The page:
Longstanding tension divides Xinjiang's eight million Turkic-speaking, Muslim Uighur minority from the dominant influx of Han migrants.
Beijing has pumped funds to develop the oil-rich region on a goal of bringing its GDP on par with the national average in five years.
Discontented Uighurs complain that their cultural freedom is restrained and they claim that the region's economic policies mainly benefit the Hans.
Beijing has in the past blamed sporadic attacks in Xinjiang on fringe extremists seeking an independent Turkestan. Last year, seven paramilitary personnel died in a bomb attack in Xinjiang.
The situation in Hotan, an ancient trading post oasis on the famed Silk Road, remained tense after the attack, with police sealing off roads in and out of the city and "large numbers" of anti-Chinese flyers circulating, Raxit said in an emailed statement.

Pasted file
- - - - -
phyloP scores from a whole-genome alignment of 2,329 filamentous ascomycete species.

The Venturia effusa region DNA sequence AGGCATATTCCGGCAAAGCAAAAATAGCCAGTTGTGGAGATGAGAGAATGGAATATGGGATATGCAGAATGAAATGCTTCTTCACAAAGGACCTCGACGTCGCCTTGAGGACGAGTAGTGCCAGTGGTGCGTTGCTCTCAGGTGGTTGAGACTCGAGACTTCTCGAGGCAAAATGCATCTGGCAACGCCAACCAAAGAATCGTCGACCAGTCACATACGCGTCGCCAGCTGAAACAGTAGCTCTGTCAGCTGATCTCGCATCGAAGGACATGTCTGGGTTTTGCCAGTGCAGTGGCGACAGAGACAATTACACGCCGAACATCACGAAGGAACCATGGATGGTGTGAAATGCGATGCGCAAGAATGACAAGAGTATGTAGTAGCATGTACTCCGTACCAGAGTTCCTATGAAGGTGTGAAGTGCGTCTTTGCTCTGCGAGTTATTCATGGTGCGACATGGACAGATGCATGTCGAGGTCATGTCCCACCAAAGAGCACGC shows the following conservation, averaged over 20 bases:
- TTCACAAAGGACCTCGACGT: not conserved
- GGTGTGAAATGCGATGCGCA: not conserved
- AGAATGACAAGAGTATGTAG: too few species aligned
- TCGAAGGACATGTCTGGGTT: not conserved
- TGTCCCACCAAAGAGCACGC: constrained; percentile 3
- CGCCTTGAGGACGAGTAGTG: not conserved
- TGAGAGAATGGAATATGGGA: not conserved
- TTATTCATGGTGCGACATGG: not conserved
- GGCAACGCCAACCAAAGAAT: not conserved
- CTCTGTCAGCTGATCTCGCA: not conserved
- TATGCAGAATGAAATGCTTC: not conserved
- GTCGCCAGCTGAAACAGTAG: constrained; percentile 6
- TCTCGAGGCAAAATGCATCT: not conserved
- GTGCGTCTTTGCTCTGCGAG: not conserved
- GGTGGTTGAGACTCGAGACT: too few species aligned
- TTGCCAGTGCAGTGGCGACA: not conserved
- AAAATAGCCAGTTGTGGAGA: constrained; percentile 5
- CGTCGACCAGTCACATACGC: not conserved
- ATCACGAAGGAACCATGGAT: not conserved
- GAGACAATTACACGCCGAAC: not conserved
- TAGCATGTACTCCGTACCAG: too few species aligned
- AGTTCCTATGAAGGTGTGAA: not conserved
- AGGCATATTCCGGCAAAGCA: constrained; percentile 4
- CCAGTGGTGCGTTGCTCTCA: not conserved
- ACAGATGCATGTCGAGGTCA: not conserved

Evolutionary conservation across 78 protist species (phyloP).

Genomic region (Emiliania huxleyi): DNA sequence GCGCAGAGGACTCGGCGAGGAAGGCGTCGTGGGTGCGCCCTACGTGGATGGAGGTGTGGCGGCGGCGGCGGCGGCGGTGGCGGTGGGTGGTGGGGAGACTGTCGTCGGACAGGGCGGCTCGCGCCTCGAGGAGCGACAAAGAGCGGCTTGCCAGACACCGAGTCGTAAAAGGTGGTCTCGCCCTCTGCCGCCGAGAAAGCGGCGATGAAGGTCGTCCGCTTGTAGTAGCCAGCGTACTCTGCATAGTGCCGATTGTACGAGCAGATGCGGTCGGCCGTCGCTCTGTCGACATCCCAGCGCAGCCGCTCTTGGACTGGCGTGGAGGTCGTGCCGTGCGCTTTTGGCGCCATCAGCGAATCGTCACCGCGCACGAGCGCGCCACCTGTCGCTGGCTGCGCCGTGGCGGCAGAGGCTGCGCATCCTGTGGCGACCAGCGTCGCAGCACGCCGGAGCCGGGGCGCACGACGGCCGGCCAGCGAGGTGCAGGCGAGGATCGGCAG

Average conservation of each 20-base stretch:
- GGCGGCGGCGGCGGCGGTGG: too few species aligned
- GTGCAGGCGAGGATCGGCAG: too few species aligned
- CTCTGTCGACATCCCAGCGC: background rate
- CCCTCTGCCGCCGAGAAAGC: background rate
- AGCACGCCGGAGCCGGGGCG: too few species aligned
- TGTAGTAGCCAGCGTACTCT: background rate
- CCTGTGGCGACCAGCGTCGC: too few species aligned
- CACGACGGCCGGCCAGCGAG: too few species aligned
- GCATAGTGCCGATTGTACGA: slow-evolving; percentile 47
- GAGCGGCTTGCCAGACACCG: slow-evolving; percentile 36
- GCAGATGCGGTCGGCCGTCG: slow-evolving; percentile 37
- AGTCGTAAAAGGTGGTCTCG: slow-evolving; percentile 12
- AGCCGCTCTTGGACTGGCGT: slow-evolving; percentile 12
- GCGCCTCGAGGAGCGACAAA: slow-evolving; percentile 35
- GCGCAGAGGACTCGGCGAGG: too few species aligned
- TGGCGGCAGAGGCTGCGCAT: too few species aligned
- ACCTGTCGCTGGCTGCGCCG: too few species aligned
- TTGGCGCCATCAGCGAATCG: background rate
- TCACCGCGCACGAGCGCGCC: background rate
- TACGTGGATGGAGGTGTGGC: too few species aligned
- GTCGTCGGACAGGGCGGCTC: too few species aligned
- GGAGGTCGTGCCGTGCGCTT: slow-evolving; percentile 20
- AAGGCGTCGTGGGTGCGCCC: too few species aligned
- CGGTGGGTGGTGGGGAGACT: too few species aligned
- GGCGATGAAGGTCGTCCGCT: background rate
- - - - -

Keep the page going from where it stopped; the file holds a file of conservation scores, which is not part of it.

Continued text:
Xinjiang -- a vast, arid but resource-rich region bordering Central Asia -- is home to more than eight million Turkic-speaking Uighurs.
Many are unhappy with what they say has been decades of repressive rule by Beijing and unwanted Han immigration.